While we suffer the morons back home making death threats to congressmen who voted to reform America's broken health care system, thousands of young men and women are overseas working to make the world a better place.
No, I’m not talking about the Peace Corps or missionaries or other volunteers, although those are noble endeavors.
I’m referring to the soldiers and airmen of the U.S. military stationed in Iraq and Afghanistan, like 2003 North Thurston High School graduate Lt. Ian Norton.
After high school, Norton went on to Gonzaga where he earned a degree and a military officer’s commission in 2007. He serves as a 1st lieutenant and detachment commander with the 877th Engineer Battalion, a National Guard engineering unit, which is deployed at Bagram Army Air Base and also at FOB Shank in Afghanistan. He’s been there for 10 months.
According to Norton’s father, Patrick, that’s not all he does.
On top of his day-to-day engineering duties at Bagram, Norton is spending much of his spare time performing humanitarian service. After his daily shifts, he voluntarily clears away land mines that are killing the Afghan people.
Since the Soviet occupation, land mines remain a daily fear for the Afghan people. Throughout 2009, mines and explosive remnants of war injured or killed an average of 46 Afghans every month.
Norton, along with the Mine Action Center, a joint United Nations and Afghanistan government operation funded by many countries, including the United States, are lessening that threat for an already oppressed people.
In his spare time, Norton builds computers from scrap materials so the men in his platoon can communicate with their relatives back home. He’s also made time to work toward his masters degree in information technology management, specializing in digital forensics while in Afghanistan.
Norton’s father says, “I don’t think most people understand the responsibilities we give our young people in uniform.”
His parents, and all Americans, should be proud of 24-year-olds like 1st Lt. Ian Norton, who is making Afghanistan a safer place for its people who work in the soil.
CALL TO READERS
Next fall, The Washington Center for the Performing Arts will begin its 25th season of bringing world-class entertainment to Thurston County.
To celebrate the event, we’d like to hear from you about your fondest memories of The Washington Center.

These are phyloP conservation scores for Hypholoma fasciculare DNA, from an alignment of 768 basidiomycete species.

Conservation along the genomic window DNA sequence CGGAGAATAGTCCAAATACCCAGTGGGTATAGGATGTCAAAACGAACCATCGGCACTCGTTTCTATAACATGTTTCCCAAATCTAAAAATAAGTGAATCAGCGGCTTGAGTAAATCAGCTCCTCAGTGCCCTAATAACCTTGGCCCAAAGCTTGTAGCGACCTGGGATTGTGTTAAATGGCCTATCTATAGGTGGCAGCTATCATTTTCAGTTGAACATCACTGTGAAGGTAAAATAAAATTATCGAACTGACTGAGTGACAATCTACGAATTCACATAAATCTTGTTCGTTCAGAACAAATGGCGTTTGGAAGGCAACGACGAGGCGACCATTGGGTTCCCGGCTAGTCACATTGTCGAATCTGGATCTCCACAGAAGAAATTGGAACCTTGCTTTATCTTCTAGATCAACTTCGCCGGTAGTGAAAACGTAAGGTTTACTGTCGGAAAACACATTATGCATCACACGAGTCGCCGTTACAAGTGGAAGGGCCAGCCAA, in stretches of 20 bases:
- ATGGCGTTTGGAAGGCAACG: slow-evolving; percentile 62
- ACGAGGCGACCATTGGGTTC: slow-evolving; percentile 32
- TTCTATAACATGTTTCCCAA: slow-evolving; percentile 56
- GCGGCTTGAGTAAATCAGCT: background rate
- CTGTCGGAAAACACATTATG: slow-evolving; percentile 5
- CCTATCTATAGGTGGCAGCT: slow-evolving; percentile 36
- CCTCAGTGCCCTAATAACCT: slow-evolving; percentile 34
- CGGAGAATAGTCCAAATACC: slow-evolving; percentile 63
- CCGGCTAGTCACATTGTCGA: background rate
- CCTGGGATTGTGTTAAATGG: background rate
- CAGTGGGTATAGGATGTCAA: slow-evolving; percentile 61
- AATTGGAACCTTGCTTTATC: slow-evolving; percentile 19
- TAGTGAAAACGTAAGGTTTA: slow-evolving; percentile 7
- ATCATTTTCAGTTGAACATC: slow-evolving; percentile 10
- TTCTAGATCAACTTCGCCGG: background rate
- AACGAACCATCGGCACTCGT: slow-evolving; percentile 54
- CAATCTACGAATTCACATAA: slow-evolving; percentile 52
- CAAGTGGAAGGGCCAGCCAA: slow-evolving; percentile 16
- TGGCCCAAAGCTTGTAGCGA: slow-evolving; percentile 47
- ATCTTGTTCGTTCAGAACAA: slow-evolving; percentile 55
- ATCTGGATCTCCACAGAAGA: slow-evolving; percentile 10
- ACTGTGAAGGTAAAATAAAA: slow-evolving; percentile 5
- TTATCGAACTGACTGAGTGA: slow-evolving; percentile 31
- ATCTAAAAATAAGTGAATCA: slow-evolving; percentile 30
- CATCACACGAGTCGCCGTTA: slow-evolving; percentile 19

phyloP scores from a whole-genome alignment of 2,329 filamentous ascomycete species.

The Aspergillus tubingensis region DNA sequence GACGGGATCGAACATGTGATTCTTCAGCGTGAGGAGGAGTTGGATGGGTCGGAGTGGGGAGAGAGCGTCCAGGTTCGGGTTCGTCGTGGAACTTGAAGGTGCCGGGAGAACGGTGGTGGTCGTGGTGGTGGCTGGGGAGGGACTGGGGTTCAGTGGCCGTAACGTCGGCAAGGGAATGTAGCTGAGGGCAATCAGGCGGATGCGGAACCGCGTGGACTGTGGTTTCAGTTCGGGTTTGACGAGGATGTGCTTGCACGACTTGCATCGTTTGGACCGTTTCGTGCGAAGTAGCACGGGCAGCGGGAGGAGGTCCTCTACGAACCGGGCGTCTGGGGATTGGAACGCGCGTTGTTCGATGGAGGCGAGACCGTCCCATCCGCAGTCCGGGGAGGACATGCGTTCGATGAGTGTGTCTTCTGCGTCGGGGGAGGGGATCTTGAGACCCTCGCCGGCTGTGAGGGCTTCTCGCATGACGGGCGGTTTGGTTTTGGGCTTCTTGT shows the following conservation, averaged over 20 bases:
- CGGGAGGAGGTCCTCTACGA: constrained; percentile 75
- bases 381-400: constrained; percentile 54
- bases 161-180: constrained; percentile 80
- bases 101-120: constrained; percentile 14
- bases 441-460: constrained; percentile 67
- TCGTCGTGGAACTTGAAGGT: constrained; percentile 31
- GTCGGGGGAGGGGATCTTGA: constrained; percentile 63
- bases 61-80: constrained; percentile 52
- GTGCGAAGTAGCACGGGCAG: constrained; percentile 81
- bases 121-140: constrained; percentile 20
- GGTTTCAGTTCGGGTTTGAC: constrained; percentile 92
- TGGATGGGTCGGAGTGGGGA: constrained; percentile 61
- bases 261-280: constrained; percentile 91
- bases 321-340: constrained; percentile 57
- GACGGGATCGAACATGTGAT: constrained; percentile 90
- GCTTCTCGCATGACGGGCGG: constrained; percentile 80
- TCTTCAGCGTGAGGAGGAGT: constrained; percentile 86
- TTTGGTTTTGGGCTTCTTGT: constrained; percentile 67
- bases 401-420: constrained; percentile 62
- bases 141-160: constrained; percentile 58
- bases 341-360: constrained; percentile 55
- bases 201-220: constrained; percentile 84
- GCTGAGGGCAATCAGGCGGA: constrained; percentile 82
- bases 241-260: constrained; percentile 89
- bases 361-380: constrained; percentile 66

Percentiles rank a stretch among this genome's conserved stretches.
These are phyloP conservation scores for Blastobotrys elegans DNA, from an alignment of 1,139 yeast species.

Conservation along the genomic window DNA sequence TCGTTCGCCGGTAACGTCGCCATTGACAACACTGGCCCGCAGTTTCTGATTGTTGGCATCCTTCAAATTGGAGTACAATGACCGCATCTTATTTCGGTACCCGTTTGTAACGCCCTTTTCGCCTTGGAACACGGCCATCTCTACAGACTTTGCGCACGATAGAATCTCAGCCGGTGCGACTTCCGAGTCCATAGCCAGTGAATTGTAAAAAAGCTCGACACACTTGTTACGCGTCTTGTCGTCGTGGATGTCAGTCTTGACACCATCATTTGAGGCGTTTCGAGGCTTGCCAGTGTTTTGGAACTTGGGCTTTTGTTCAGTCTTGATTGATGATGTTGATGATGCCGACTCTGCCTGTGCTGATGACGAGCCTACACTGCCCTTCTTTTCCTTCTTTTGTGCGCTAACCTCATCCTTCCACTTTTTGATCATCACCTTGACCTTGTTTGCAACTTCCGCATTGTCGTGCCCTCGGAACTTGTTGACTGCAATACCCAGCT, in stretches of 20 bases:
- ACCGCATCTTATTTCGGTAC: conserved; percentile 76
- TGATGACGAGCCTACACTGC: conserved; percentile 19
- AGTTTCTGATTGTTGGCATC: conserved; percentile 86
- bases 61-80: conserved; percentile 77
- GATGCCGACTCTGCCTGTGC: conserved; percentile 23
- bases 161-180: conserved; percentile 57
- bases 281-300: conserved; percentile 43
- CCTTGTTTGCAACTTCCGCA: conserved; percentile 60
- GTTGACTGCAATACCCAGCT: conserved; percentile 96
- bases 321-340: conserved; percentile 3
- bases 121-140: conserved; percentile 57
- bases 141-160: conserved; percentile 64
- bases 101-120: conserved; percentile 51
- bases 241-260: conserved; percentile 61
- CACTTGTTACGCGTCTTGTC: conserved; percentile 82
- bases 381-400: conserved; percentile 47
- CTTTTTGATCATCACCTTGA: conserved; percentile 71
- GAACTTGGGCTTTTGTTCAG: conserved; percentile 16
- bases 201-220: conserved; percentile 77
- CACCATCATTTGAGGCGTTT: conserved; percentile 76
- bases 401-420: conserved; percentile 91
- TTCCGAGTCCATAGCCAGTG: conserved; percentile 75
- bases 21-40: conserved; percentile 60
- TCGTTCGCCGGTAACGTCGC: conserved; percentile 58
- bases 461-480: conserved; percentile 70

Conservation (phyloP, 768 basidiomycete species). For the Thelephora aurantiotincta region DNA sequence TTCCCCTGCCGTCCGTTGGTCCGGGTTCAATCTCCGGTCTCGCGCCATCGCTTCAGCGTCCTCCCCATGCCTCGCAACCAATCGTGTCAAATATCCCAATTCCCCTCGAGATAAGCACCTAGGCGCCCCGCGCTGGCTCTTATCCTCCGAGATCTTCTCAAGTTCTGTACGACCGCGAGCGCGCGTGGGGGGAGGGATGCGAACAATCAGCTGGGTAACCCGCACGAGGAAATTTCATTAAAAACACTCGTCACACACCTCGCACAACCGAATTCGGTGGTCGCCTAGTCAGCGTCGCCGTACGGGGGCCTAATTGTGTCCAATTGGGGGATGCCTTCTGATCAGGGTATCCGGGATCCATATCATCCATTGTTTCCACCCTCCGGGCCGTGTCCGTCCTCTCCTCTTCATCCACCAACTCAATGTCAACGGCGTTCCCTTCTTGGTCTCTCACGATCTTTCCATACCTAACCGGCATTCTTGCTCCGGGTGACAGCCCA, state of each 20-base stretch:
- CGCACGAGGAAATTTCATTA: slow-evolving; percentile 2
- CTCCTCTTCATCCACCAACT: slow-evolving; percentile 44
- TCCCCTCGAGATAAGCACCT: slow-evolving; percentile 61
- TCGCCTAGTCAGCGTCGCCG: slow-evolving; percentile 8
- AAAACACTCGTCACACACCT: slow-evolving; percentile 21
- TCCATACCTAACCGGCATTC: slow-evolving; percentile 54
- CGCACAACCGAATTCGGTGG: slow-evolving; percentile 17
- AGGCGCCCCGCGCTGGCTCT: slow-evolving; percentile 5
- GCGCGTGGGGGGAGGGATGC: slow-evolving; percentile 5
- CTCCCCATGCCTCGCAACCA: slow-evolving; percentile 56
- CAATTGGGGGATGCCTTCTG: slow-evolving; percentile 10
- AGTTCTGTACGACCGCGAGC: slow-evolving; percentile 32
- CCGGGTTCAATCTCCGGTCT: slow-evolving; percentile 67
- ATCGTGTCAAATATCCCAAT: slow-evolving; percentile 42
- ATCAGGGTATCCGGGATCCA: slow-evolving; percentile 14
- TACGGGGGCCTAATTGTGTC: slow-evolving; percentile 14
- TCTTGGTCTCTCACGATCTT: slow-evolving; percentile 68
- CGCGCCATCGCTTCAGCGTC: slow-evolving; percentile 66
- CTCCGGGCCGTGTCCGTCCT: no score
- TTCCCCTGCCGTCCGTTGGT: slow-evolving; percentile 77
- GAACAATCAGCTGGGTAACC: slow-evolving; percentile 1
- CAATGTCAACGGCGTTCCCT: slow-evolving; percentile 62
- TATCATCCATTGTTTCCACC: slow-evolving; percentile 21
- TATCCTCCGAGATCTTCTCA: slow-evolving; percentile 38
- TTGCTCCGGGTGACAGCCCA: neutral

As a child, did you perform on its stage with your dance class? Did you take your spouse there on a first date? What was your favorite performance? What remains your most memorable experience at the Washington Center, and why?
Send us about 200 words that we can publish in a commemorative special edition in time for the Silver Gala kickoff to the center’s 2010-11 season. Send them to: Memories, The Olympian, P.O. Box 407, Olympia, WA 98507 or e-mail me at firstname.lastname@example.org .
Another Thurston County young person doing great things is Kellee Keegan, daughter of Chris and Denise Keegan of Olympia. She’s in the Peace Corps, helping to build a library for Cambodian children. ... Lee Wojnar, vice-president of marketing for O Bee Credit Union recently accepted the national Dora Maxwell Award on behalf of the company in Washington D.C. Dora Maxwell was a pioneer in the American credit union movement, developing credit unions to improve the living standards of the poor and needy. O Bee won the award for its involvement in projects and activities that have had a positive social effect on our community. ... Ralph Munro, Brian Vance, Michael Cade and Lori Drummond became the latest members of America’s Edge in Olympia. It’s the organization of business leaders supporting efforts to improve early childhood education because of the favorable effect it has on the economy.
George Le Masurier, publisher of The Olympian, can be reached at 360-357-0206 or at email@example.com.
GEORGE LE MASURIER